business not legal advice; Neuberger's communications with Lamm were not privileged

4

Plaintiffs will reduce the Petition for expenses by the $125.04 incurred on 4/3/08 on the grounds that those expenses were not directly related to Plaintiffs' successful prosecution of the Motions.

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because Lamm was not acting in a capacity in which Neuberger was representing Lamm; and Defendants were not entitled to assert privilege over Lamm's communications with Zich Lamm's partner in the entity that managed ALH prior to the discovery in 2001 of wide-ranging wrongdoing by Lamm, Zich and Hourihan. Defendants promptly capitulated regarding their assertions of privilege over most of the communications between Lamm and Zich. Throughout discovery, however, Defendants stubbornly clung to their privilege assertions over Neuberger's communications, represented these communications to be privileged, and blocked Plaintiffs from inquiring into these communications at depositions. In connection with briefing the Motion to Compel, Defendants yet again submitted revised logs representing that, notwithstanding the varying and different descriptions of the documents on Defendants' prior privilege logs, the 1,100 entries reflected 263 distinct documents. Although these representations came well after Plaintiffs' counsel was forced to spend many hours wading through the 1,100 unorganized entries on Defendants' earlier privilege logs, Defendants now suggest that they should not be responsible for the fees Plaintiffs incurred in attempting to cut through Defendants' attempts at obfuscation. On April 18, 2007, the Court granted the Motion to Compel by permitting Plaintiffs to identify 36 documents listed on Defendants' privilege logs for in camera inspection and noted that "if the Court determines from a review of this sample of documents that the claim of privilege has been inappropriately asserted, the court shall grant further relief." D.I. 145. On April 25, 2007, upon reviewing the 36 documents in camera, the Court ordered that Defendants produce all 36 documents, holding that (1) the documents reflected business, not legal concerns, (2) Neuberger was acting as Lamm's business partner, not a lawyer,

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in connection with many of the communications, and (3) that only a "few sentences. . . arguably did relate to legal advice." D.I. 151. Defendants refused to accept defeat and emailed an emergency request for "clarification" of the Court's ruling, effectively granting themselves a stay of this Court's Order. On May 3, 2007, over a week after the Court's ruling and two business days before the start of trial as originally scheduled, Defendants belatedly complied with the Court's Order to produce the 36 documents, but purported to preserve their right to recall the documents if the Court were to reconsider its prior rulings. Among the documents produced were emails that caused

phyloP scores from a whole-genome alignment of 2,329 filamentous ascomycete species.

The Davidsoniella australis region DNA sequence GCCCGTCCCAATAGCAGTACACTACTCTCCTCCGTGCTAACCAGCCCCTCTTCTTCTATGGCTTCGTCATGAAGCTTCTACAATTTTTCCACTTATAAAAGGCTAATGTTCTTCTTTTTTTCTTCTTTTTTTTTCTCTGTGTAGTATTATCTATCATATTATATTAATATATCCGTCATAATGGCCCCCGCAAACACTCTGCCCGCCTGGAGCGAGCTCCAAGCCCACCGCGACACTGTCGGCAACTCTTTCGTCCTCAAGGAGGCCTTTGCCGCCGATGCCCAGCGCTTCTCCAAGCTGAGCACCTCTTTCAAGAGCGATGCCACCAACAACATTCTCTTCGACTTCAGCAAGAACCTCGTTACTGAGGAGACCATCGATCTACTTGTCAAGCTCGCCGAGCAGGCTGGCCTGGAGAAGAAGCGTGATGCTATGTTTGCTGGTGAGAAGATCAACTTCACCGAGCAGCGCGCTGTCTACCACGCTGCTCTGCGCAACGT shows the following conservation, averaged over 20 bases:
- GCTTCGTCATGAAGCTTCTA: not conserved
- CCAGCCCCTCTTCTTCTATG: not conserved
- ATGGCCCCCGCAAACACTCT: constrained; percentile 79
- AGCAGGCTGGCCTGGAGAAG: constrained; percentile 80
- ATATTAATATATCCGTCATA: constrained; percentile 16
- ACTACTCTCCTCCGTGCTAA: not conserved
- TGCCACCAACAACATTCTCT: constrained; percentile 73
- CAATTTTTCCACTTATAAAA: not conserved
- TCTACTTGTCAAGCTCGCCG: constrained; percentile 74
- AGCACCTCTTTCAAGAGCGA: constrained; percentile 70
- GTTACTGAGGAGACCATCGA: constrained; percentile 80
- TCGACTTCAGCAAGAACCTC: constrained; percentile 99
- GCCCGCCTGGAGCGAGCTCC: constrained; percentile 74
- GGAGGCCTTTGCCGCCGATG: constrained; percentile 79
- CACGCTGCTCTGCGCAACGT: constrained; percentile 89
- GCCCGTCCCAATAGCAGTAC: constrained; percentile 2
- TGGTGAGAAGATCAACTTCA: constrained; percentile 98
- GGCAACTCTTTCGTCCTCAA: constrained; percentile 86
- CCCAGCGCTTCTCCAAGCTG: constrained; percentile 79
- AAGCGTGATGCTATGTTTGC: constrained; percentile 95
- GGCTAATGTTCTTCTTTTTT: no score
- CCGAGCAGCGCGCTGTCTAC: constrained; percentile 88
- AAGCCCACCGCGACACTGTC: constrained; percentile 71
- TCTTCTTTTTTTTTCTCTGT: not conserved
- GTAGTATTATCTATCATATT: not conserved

Plaintiffs to amend their pleadings to add a claim for bad-faith litigation based on the fact that Lamm and Neuberger had conceived their plot to sue Shamrock nearly one year before any of the decisions that formed the bases of their claims were made. See PX 148 (August 6, 2002 email between Lamm and Neuberger, more than ten months before the Supervisory Board's June 26, 2003 decision to sell ABI, discussing suing Shamrock). On May 4, 2007, the Court denied Defendants' "emergency request" for reconsideration, and that same day, pursuant to the Court's April 18 and 24, 2007 Orders, Plaintiffs requested four forms of further relief: (1) immediate production of the remainder of the documents on Defendants' privilege logs (subject to three narrow exceptions for which a legitimate claim of privilege may exist); (2) continued depositions of Messrs. Arenson and Lamm; (3) an award of Plaintiffs' attorneys' fees and expenses in connection with the Motion pursuant to FRCP 37(a)(4)(A); and (4) leave to amend the pre-trial order to include the issue of whether Plaintiffs' are entitled to attorneys' fees and costs incurred in the litigation under the bad faith exception to the American rule. D.I. 153 (the "Motion for Further Relief").